And look at this, from the summary linked to above:

The LIS has recently been the focus of considerable international concern that growth in real wages has fallen behind growth in labour productivity. When this occurs, the LIS falls as the share of national income going to labour decreases and capital receives a bigger slice.

That is to say: even though workers are more “productive”, their income hasn’t increased in proportion to their productivity.

They’re working harder, but not getting paid more in return for it.

But the Productivity Commission urges you not to jump to any hasty conclusions:

While this work is mainly about the split of the income “pie” across labour and capital, it is also important to keep in mind the growth of the pie as a whole. For example, if productivity growth is fast enough, real wages could still be rising at a reasonable pace even when the LIS is falling. To the extent that income has an important bearing on wellbeing, this may be preferable to an economy in which the LIS is constant because real wages and productivity are both stagnating.

Ah, yes. Grow the pie. Ignore the fact your slice of it is shrinking in comparison to the bosses’.

There’s a bizarre implied threat there. Hey, workers, don’t get too antsy about the fact you’re not being fairly recompensed for producing more work, because you could be living in a dystopia where you get a fairer share but the owners are making less money!

So, what are the reasons for the globally-observed fall in LIS?

This fall in the LIS has been attributed to a number of influences, including new technology, globalisation and reductions in worker bargaining power.

New technology isn’t the problem – of course when you put Ellen Ripley in a power loader she shifts more stuff for the same effort – but “globalisation” and “reductions in worker bargaining power” are pretty telling. That means: we’re making more money exploiting labour in the developed world. That means: we smashed the unions so you have to settle for what your employer deigns to offer.

The Productivity Commission opines that this report “underline[s] the need for New Zealand to have a resilient and flexible economy which can adjust to new technology and help workers adapt to new jobs. The emphasis needs to be on adapting to change, rather than resisting it.”

But who else talks about making the economy more “flexible”? The National government, while pushing through law changes which undermine worker bargaining power.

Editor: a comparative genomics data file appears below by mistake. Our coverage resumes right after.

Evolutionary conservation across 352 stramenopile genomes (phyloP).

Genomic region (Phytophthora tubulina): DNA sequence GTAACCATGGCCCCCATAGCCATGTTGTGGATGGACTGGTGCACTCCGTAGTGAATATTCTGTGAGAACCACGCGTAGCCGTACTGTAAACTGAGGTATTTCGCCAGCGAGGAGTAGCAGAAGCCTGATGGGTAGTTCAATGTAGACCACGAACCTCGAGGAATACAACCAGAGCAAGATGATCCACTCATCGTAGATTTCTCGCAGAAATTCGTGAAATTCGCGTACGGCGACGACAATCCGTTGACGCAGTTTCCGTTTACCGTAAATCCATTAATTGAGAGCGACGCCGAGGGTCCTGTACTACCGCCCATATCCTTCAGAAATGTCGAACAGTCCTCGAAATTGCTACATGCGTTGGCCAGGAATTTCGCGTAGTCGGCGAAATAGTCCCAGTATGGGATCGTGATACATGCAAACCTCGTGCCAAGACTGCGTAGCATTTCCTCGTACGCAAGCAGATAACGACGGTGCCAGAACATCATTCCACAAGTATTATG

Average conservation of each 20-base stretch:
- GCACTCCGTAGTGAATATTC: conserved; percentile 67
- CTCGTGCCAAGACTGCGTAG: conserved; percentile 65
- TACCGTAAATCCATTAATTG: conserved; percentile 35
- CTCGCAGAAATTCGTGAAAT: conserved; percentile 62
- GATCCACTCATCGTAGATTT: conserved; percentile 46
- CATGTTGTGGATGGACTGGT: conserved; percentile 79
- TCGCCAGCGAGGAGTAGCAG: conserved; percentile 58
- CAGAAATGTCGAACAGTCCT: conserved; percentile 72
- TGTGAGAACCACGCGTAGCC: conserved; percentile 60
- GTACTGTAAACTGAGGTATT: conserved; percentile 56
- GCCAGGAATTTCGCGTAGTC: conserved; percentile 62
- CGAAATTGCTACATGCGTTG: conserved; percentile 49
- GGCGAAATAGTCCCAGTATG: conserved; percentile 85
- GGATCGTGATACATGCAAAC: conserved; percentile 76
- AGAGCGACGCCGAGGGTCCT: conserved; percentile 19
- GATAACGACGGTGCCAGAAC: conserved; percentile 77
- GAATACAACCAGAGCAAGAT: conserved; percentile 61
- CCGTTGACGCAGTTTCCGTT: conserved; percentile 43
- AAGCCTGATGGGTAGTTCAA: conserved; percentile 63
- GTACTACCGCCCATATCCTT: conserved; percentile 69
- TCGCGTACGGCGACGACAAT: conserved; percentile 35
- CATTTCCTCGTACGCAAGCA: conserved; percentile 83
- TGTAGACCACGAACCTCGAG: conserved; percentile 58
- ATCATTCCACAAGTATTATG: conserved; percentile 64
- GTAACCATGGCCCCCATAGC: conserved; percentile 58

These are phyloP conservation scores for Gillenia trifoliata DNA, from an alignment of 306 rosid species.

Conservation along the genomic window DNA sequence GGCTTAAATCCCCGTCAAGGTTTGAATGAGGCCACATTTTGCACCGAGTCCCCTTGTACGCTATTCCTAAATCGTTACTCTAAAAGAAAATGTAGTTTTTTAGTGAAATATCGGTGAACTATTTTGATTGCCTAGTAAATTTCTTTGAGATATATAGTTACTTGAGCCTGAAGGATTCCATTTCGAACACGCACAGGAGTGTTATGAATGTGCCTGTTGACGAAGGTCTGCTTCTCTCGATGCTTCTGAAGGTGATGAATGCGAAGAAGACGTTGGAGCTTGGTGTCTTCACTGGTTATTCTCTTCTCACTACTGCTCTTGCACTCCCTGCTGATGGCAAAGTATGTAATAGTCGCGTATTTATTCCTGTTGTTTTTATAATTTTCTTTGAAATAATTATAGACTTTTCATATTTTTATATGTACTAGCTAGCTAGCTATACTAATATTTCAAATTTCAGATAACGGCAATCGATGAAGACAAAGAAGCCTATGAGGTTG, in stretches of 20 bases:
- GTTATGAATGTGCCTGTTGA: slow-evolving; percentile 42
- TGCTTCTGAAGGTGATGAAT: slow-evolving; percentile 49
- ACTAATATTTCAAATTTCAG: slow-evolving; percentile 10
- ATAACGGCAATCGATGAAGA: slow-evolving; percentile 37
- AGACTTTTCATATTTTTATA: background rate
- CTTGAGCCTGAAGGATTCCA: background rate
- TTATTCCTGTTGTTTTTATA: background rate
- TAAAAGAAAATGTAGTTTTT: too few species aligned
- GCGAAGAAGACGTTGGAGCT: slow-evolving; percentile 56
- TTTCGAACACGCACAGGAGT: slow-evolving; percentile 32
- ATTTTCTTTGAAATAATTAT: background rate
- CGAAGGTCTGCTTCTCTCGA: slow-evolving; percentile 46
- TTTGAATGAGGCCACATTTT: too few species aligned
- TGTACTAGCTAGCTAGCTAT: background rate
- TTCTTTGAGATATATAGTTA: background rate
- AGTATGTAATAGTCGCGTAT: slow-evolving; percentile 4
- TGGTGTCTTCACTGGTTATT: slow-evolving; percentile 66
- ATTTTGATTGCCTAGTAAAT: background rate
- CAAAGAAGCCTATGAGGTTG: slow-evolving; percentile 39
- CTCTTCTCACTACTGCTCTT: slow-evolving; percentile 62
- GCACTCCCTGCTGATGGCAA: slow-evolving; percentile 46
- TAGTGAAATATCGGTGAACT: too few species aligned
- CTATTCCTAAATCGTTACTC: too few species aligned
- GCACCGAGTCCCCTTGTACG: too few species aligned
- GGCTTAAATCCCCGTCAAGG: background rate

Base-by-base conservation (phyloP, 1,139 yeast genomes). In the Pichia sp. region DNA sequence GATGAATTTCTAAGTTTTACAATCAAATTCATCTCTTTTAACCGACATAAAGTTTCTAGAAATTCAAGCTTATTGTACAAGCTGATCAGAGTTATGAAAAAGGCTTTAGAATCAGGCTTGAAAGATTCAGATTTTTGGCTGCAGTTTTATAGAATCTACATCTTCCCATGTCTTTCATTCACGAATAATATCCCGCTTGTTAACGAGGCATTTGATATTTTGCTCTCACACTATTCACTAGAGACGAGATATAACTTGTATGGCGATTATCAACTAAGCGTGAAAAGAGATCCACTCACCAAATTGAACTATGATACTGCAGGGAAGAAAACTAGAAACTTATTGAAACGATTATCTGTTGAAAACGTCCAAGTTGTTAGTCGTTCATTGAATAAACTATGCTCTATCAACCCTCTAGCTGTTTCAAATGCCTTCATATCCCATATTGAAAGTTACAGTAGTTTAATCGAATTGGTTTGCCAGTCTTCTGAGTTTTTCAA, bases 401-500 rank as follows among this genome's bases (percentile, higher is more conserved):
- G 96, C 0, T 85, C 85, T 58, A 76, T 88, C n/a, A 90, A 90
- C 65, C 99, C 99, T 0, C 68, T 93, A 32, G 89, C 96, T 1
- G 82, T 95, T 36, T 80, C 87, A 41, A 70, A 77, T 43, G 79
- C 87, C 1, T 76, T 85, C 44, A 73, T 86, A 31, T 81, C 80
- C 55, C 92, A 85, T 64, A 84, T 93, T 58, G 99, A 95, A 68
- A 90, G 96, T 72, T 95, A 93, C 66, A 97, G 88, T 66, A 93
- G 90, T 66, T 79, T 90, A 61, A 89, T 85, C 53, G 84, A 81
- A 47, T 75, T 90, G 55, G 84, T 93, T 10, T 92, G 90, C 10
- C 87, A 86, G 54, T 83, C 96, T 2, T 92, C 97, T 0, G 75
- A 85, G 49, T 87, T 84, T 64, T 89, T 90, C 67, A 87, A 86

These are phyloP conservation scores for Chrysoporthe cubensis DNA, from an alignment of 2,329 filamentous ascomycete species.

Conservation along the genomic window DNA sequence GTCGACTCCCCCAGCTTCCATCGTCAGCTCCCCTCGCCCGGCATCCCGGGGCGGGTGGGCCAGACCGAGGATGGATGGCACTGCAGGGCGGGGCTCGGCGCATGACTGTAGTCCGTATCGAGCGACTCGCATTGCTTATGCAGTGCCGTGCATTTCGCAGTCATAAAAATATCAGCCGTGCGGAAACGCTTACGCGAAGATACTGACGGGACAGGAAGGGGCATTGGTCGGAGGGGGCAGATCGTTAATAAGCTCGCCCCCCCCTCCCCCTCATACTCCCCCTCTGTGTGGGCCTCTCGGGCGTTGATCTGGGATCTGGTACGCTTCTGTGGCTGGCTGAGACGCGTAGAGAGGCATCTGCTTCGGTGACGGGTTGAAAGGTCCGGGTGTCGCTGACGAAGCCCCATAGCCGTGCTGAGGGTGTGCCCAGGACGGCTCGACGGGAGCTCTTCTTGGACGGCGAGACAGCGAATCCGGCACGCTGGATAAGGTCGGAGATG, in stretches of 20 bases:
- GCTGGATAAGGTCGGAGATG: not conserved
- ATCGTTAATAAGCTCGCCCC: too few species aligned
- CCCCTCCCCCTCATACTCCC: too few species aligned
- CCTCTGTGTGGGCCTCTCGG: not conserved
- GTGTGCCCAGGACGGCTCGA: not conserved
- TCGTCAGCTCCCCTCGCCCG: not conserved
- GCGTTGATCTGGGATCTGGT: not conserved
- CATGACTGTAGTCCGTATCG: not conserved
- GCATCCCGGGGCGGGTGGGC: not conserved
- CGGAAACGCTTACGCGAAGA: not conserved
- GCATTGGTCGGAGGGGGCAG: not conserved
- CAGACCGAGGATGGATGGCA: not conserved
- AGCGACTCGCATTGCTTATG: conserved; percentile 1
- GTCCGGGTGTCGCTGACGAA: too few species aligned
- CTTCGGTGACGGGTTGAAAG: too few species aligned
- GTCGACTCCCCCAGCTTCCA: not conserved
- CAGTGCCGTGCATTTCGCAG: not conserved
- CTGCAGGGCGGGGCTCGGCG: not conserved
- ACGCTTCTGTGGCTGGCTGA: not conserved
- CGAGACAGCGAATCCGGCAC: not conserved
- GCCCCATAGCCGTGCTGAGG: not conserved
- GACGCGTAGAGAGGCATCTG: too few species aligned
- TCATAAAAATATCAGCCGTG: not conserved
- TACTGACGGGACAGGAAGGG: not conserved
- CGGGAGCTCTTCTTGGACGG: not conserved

I’m going to go with the PSA, which takes a different view:

Report confirms workers need a pay rise.

Does the National Party really not understand how unions work?

This article in the Herald gave me a giggle today. It refers to a cash payment being made to Parliamentary Services staff who are part of their workplace collective employment agreement. Similar cash payments have been denounced by National in the past – when it happened under Labour – and are being denounced by Don Brash now – because it’s happening under National.

The line that’s being run is that this is “bizarre”. That it makes no sense to “incentivise” people to belong to the union. That National have decided, mysteriously, of their own free will, to just randomly “give” more money to union members than to non-union members of staff.

Does Don Brash – and John Weekes of the Herald – actually not understand that this is exactly how union membership works? You get together as a group to bargain collectively with your employer. This means you have more power to get a better deal. And sometimes, this deal involves cash payments – usually because employers, including Parliamentary Services, don’t want to agree to an actual, or sizeable, payrise. (The Parliamentary Services agreement hasn’t included a payrise in six years!)

And yes. It is truly, completely fair that non-union members of staff don’t get the same payment. They’re not part of the union. They don’t take part in the same negotiations as the union members. They don’t have the same leverage as a collective group does.

That’s pretty much the basic, founding principle of unionism. Strength in numbers. Power against the powerful.

Of course, the reason for the outrage is simple: the right do not want word to get out that being a union member works. They’ve put a lot of effort into dividing workers from each other, making us look at our co-workers as enemies, as competition. We’re meant to believe that if we keep to ourselves and work one-on-one with the boss, we’ll get the best deal.

And you know, that probably does work for some people – people who are already in highly-paid, highly-specialised roles. For security guards, cleaners, receptionists? Not so much.

This story is the proof. By joining forces and working together, the union members at Parliamentary Services have got a better deal. And it terrifies people like Don Brash.